Source: The Economic Times


Brazil’s Petrobras puts another small refinery and 26 oilfields on the block

25 August. Brazil’s Petrobras (Petroleo Brasileiro SA) has initiated the sale process for a group of 26 onshore and shallow water oilfields and a small nearby refinery in the northeastern part of the country, as the state-run company forges ahead with its ambitious divestment program. Petrobras said it had begun the teaser phase for the sale of the oilfields and the nearby Clara Camarao refinery in the state of Rio Grande do Norte. The oilfields, known collectively as Polo Potiguar, produced roughly 23,000 barrels per day (bpd) of oil in 2020 and 124,000 cubic meters per day of gas, while the refinery has an installed capacity of 39,600 bpd, the company said. Petrobras is years into a drive to sell of tens of billions of dollars of non-core assets in a bid to reduce its hefty debt load and sharpen its focus on deepwater oil production.

Source: Reuters

Iraq pledges to deepen oil output cuts in August, September

24 August. Iraq said it would cut its oil production by another 400,000 barrels per day (bpd) in both August and September to compensate for its overproduction in the past three months. Iraq Oil Minister Ihsan Abdul Jabbar said with his Saudi counterpart Prince Abdulaziz bin Salman that Iraq’s output cut was in addition to the 850,000 bpd it had committed to cut in August and September under an OPEC+ supply pact. The total reduction to Iraq’s production in August and September will amount to 1.25 mn bpd for each month.

Source: Reuters

Energy firms shut 58 percent of US Gulf of Mexico oil output due to twin storm threat

24 August. Energy firms shut 57.6 percent, or 1.07 mn barrels per day (bpd), of offshore crude oil production in the US (United States) Gulf of Mexico because of the twin threat from Hurricane Marco and Tropical Storm Laura, the US government said. Workers have been evacuated from 114 production platforms out of the 643 manned platforms in the Gulf of Mexico, federal Bureau of Safety and Environmental Enforcement said.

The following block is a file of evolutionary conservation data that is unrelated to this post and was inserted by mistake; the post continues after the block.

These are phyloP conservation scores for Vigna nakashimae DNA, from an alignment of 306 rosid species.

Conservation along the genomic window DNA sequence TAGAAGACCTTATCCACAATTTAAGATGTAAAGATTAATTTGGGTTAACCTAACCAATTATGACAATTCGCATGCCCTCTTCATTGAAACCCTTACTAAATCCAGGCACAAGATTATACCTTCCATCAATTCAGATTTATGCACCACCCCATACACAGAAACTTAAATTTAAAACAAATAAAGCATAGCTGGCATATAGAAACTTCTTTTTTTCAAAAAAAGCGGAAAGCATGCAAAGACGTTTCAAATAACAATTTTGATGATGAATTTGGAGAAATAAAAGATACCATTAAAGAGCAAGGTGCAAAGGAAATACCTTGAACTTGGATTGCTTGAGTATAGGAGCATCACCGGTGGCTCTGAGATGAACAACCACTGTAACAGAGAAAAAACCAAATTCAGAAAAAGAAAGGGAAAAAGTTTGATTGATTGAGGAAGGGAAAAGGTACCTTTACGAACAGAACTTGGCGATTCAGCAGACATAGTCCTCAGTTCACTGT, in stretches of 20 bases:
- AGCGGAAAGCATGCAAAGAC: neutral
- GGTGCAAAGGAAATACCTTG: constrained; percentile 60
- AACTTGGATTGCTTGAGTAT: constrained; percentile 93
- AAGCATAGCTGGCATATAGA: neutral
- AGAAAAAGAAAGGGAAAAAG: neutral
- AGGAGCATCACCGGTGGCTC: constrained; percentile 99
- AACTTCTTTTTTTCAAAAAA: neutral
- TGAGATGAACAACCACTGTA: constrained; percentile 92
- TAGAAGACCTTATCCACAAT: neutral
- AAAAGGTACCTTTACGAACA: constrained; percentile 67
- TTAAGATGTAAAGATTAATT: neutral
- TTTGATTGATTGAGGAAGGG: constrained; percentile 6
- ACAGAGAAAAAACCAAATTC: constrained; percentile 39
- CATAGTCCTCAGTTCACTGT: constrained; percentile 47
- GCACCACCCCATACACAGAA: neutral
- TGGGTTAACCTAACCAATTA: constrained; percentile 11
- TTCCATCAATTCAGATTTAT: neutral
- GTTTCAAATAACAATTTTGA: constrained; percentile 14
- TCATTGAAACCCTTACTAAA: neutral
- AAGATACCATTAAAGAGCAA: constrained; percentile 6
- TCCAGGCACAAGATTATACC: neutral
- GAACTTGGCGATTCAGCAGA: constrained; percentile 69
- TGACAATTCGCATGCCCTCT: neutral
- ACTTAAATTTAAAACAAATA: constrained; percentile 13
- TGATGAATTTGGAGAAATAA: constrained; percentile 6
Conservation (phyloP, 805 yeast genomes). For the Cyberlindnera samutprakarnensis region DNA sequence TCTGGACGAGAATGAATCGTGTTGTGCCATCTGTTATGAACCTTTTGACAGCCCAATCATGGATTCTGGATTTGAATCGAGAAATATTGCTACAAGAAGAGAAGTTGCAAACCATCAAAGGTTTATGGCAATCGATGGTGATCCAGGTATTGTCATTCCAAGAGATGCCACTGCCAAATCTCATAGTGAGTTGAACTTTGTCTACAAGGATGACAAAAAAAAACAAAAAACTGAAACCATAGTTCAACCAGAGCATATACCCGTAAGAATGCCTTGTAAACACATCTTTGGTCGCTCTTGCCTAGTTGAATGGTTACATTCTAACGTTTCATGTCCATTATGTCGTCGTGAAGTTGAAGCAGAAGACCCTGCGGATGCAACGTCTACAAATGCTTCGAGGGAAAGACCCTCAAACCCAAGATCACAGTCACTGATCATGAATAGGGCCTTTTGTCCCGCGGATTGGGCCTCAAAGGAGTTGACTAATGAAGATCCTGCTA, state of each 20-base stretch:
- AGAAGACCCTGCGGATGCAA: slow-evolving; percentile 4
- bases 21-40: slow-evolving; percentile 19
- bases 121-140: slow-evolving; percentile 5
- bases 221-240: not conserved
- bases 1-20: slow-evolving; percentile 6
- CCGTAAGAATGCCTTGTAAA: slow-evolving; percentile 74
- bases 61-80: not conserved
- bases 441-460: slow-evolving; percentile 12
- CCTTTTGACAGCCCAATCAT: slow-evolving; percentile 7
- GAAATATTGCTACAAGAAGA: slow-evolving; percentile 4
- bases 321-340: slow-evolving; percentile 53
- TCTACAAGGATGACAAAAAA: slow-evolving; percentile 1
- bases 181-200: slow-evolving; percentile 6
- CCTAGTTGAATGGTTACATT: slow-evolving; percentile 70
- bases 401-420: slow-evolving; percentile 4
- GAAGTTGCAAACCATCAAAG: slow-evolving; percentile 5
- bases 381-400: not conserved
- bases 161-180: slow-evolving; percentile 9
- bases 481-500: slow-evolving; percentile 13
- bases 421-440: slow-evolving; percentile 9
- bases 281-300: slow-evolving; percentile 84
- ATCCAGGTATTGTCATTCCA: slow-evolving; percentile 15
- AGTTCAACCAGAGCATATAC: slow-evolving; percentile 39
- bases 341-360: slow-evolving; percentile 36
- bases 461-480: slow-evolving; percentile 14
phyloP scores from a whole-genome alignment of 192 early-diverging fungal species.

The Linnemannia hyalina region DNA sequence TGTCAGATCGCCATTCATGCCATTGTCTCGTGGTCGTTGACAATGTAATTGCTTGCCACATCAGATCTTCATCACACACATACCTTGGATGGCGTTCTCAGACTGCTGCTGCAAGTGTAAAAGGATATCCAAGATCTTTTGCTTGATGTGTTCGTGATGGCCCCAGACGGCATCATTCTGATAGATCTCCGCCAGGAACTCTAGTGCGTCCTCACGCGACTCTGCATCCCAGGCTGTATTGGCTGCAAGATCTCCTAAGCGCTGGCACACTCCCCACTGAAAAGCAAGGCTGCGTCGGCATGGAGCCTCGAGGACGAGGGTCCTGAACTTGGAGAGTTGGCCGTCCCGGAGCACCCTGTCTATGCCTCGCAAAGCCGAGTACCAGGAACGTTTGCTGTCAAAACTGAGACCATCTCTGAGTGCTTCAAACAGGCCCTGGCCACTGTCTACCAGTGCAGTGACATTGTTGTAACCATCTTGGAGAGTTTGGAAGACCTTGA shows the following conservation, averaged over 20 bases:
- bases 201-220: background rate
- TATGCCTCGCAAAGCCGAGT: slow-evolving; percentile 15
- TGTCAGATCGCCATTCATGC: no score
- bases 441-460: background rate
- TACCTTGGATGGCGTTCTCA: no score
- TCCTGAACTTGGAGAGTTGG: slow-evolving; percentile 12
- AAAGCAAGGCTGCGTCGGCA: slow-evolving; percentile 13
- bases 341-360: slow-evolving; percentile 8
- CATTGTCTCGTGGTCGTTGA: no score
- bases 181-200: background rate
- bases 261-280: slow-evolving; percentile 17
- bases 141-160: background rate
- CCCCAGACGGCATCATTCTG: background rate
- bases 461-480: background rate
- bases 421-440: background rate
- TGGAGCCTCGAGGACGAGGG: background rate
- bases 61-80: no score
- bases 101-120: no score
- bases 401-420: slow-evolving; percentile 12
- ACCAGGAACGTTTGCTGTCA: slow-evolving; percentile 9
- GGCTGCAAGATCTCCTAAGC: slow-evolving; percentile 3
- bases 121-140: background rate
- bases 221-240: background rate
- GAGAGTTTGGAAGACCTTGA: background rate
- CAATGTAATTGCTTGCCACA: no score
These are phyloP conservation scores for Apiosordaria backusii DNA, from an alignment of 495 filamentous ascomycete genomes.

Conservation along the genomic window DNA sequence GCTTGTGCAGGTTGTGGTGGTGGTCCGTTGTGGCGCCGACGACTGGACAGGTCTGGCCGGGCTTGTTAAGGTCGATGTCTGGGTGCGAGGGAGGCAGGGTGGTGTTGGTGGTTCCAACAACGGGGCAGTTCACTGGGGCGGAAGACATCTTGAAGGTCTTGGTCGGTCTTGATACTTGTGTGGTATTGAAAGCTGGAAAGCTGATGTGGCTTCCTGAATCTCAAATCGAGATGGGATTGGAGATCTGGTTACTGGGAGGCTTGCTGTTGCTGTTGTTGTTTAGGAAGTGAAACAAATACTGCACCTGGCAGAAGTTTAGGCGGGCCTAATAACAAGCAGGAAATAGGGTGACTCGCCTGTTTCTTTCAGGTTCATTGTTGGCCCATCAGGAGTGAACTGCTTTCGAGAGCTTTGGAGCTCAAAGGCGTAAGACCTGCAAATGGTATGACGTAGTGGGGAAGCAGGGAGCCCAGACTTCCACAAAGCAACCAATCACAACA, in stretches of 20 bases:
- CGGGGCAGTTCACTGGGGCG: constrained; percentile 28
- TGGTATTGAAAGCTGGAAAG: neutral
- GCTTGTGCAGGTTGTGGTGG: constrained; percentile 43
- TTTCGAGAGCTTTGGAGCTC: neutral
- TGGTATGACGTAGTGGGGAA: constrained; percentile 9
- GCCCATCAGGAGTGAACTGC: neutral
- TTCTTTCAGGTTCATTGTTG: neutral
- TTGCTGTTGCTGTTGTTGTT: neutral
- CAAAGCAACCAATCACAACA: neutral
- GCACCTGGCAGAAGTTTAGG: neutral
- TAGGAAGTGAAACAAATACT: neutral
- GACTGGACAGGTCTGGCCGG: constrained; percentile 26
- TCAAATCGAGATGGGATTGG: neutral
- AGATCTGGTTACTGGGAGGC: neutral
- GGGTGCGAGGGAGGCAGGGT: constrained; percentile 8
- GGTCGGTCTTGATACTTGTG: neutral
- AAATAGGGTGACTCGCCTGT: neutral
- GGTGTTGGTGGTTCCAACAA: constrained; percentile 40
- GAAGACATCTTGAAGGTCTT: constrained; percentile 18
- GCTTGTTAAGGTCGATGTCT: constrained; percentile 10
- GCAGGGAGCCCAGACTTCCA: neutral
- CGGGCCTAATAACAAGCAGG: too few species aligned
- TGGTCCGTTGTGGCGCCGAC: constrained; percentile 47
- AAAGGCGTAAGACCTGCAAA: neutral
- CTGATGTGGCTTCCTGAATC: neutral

Source: Reuters

Venezuela’s Maduro thanks Iran for helping oil industry overcome US sanctions

23 August. Venezuelan President Nicolas Maduro thanked ally Iran for helping the South American country overcome US (United States) sanctions on its oil industry and floated the idea of purchasing missiles from the country. Washington maintains strict sanctions against Iran’s oil industry to try to halt the country’s nuclear program. Tehran sent several gasoline cargoes to Venezuela to help it overcome fuel shortages, as well as equipment to help state oil company PDVSA repair its dilapidated refineries. The US seized four cargoes of Iranian gasoline en route to Venezuela.

Source: Reuters

Saudi Aramco suspends $10 bn China oil refinery venture

22 August. Saudi Arabia’s state oil company has suspended a deal to build a $10 bn refining and petrochemicals complex in China, according to people familiar with the matter, as the company slashes spending to cope with low oil prices. Saudi Arabian Oil, or Aramco, decided to stop investing in the facility in China’s Northeastern province of Liaoning after negotiations with its Chinese partners. The oil-price crash and the virus’s impact on energy demand have changed the calculations for energy companies’ projects around the world. Aramco plans deep cuts to its capital spending as it tries to maintain a $75 bn dividend amid low crude prices and rising debt.

Source: Business Standard

Norway oil firms revive some investment plans after tax cut

20 August. Oil and gas investment in Norway, Western Europe’s top producer, will rise more this year and decline less in 2021 than predicted a few months ago, an industry survey by the statistics office showed. Petroleum companies, including Equinor, have revived several projects after the Norwegian parliament in June granted tax incentives to spur investment and safeguard jobs after a crash in oil prices sparked by the onset of the Covid-19 pandemic. Analysts said the expected drop next year will dampen Norway’s overall economic recovery, while DNB Markets said it reflected a lack of large oilfield projects to develop in the years ahead.

Source: Reuters


Greece, Bulgaria hail deal targeting Russia gas dominance